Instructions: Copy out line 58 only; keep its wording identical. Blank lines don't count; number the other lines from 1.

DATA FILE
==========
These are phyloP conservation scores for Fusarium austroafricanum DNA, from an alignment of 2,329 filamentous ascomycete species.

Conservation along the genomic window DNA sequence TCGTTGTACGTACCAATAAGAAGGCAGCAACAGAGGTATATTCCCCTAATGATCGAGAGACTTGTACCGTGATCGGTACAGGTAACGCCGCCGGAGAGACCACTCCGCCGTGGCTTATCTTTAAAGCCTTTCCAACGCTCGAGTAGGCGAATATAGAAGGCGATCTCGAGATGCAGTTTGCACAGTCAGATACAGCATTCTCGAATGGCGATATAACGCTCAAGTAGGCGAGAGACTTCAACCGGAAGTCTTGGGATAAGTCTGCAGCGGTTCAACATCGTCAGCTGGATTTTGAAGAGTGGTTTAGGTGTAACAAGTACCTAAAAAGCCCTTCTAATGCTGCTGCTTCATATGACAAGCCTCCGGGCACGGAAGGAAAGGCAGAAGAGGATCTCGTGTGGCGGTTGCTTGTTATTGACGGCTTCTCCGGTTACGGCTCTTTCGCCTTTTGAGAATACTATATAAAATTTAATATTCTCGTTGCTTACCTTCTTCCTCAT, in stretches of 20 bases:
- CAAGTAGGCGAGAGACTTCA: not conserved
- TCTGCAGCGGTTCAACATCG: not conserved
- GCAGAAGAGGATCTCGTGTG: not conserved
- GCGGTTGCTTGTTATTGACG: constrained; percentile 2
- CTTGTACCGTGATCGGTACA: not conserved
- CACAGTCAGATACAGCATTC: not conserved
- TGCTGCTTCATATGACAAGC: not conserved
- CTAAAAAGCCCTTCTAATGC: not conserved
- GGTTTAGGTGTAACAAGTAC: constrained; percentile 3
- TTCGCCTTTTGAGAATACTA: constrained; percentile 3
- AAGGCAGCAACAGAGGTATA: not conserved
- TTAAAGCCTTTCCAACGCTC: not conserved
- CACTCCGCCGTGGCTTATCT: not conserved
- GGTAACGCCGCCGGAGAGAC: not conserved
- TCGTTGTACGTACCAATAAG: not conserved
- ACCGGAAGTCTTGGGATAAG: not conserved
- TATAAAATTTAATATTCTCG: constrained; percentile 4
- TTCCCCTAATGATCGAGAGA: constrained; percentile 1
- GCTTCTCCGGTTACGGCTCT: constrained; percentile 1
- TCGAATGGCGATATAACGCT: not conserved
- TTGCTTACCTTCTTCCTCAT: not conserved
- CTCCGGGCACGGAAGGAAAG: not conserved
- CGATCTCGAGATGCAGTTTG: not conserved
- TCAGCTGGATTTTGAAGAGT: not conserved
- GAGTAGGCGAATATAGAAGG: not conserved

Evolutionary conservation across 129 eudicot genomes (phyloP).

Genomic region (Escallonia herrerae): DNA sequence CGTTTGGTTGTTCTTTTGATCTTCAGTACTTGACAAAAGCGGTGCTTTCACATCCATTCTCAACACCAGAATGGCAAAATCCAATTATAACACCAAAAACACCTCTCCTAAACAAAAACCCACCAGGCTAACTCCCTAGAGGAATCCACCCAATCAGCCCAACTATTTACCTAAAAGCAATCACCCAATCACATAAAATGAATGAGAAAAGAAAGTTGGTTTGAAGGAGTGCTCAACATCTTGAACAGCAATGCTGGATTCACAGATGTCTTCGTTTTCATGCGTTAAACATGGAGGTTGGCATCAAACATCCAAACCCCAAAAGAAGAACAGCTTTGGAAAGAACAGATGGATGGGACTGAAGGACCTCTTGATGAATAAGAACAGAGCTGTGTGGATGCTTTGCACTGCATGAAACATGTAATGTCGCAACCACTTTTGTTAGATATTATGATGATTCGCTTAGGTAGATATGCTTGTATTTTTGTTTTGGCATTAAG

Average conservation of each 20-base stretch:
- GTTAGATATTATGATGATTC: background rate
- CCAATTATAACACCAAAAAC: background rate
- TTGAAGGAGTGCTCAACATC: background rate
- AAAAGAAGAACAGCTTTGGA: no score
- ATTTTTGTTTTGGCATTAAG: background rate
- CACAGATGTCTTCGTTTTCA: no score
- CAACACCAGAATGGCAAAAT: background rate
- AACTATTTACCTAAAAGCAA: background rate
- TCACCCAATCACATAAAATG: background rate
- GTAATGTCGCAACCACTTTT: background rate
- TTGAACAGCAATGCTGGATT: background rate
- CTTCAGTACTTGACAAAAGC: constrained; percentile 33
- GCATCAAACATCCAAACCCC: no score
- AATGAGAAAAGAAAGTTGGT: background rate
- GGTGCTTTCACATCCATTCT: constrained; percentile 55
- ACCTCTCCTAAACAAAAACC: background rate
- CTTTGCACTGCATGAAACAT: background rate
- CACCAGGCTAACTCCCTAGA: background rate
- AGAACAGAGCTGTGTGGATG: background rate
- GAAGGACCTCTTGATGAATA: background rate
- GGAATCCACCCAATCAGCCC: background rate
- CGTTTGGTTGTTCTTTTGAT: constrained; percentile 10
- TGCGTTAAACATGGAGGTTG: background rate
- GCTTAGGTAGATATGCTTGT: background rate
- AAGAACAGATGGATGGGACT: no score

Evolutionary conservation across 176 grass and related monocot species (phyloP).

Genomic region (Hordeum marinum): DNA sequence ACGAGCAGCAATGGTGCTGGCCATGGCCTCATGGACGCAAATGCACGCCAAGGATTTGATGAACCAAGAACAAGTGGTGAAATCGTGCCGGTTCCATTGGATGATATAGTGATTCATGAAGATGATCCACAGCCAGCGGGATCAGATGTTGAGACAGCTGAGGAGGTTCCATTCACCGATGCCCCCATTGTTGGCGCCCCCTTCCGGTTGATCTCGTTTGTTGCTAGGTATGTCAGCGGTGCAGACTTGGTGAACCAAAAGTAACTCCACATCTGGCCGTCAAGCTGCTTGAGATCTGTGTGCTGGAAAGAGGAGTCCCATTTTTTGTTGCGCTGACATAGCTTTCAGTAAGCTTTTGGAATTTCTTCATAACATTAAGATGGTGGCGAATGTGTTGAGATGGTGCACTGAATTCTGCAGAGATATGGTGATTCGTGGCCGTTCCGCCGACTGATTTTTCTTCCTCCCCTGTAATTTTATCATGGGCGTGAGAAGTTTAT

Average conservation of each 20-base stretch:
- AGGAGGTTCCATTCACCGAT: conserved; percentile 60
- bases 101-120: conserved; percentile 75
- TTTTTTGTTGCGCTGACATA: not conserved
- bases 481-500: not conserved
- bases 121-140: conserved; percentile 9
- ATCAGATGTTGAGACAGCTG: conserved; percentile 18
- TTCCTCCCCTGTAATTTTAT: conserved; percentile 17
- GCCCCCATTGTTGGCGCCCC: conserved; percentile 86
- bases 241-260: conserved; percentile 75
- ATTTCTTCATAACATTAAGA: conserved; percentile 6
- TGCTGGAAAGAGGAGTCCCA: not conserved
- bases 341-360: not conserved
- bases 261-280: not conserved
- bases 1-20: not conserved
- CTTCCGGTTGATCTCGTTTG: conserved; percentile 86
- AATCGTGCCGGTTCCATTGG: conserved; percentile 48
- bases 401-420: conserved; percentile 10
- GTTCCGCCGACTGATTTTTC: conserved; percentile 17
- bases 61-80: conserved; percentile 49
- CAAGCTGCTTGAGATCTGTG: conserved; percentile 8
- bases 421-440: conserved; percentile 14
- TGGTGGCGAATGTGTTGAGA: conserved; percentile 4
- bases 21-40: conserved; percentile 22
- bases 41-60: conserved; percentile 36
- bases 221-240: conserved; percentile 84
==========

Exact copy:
Average conservation of each 20-base stretch: